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Tuesday, May 17 • 2:50pm - 3:05pm
(Architecture Graduate Research Session) An Investigation of the Painted Finishes of Mission San José de Tumacácori’s Façade: At the Interface of Materials Analysis, Conservation, and Cultural Confluence

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Located near Tucson, Arizona, the Mission San José de Tumacácori is a Spanish Colonial mission and the primary landmark of significance within the Tumacácori National Historical Park. Begun around 1800 and acquired by the National Park Service as a half-completed ruin in 1916, successive campaigns of repair have stabilized but also obscured much of the original surfaces of its once brilliantly painted church façade. With the support of the National Park Service, Penn’s Architectural Conservation Laboratory is currently examining the original façade through thesis work that encompasses archival research, comparative studies, in-situ investigation, laboratory analysis (optical microscopy, fluorescence microscopy, SEM-EDS, instrumental analysis, and gravimetric analysis), and conditions assessment. 

Through the development of North American missions, the Jesuits were decidedly influential in shaping the expansion of New Spain during the colonial drive of the Spanish empire. However after the Jesuit expulsion of 1767, the missions were inherited by the Franciscans, and in 1848 soon entered a period of overall decline until National Park Service superintendent Frank Pinkley initiated preservation in 1918. Pinkley’s interventions thus began a tradition of preservation at Tumacácori that would later guide much of the philosophy and history of architectural conservation in the Southwest. 

Indeed, Tumacácori’s façade can be read as a document in itself that communicates the development of American preservation philosophy for almost 100 years. Originally covered in polychromatic painted lime plaster, significant decorative finishes can be found in protected areas and approximately 155 square feet of historic plaster currently remains on the exterior. Under Pinkley’s stewardship, conservation methodologies were experimental and would eventually give rise to the use of traditional building materials and methods as a form of repair. In contrast, between the 1940s and 1970s, synthetic resins and non-traditional treatments of grouts, water repellents, and consolidants were heavily employed.  By studying the application of these methods in succession, one can gain a perspective of nearly a century’s worth of preservation thinking and insight into the development of architectural conservation and historic preservation in the United States.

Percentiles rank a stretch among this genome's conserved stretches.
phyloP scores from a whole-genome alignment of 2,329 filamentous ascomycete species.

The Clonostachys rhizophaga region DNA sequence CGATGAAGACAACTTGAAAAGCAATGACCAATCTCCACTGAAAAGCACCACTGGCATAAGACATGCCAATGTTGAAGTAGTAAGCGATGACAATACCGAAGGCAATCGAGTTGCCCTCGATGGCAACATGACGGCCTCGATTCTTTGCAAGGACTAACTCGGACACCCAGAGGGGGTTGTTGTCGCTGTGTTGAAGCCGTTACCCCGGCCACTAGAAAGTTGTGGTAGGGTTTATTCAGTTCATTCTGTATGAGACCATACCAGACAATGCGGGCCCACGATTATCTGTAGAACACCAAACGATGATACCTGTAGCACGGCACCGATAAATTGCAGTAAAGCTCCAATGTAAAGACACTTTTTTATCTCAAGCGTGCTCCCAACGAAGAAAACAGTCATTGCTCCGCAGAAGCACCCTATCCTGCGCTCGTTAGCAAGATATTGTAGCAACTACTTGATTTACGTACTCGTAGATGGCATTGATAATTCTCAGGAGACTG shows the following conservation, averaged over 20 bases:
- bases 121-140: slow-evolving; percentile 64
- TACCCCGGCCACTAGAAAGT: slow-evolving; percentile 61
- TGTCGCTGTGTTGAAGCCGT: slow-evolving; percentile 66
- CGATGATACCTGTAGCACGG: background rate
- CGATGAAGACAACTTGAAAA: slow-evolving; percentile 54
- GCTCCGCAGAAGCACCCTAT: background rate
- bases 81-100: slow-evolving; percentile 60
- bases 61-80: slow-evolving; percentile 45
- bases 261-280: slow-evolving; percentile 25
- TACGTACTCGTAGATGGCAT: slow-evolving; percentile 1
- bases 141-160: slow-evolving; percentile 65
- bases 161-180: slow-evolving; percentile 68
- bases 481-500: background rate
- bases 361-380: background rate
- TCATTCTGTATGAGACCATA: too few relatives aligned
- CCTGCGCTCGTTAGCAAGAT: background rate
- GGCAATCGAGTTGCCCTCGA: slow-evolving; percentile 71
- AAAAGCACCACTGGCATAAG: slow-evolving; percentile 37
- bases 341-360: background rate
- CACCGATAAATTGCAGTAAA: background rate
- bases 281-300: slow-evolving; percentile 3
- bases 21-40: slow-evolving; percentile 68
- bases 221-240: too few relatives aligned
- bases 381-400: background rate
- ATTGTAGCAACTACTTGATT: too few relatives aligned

Therefore this analytical work will inform the foundation for a pilot conservation program to conserve the fragile exterior finishes and develop new interpretive content on the design, construction and evolution of the exterior. Furthermore, the project will be highlighted in the National Park Service’s centennial in 2016 by examining the conservation history of Tumacácori’s celebrated church as an illustration of past and present preservation methodologies and site management. Indeed, the façade of the Mission San Jose de Tumacácori represents an exemplary case in which architecture, preservation, and conservation technology converge to reveal the complex history of the church and its present condition – ultimately representing the confluence of Native American, Spanish, Mexican, and Euro-American culture, religion, settlement, and politics. 

Speakers
avatar for Jocelyn Chan

Jocelyn Chan

Architectural Conservator, Integrated Conservation Resources, Inc.
Jocelyn Chan is an architectural conservator at Integrated Conservation Resources, Inc. in New York City. She received her Master of Science in Historic Preservation with a focus on architectural conservation from the University of Pennsylvania and holds a B.A. in Chemistry and Art History from Tufts University. Formerly the Laboratory Teaching Assistant for the Penn Architectural Conservation Laboratory, her prior experience includes... Read More →


Tuesday May 17, 2016 2:50pm - 3:05pm
Room 515


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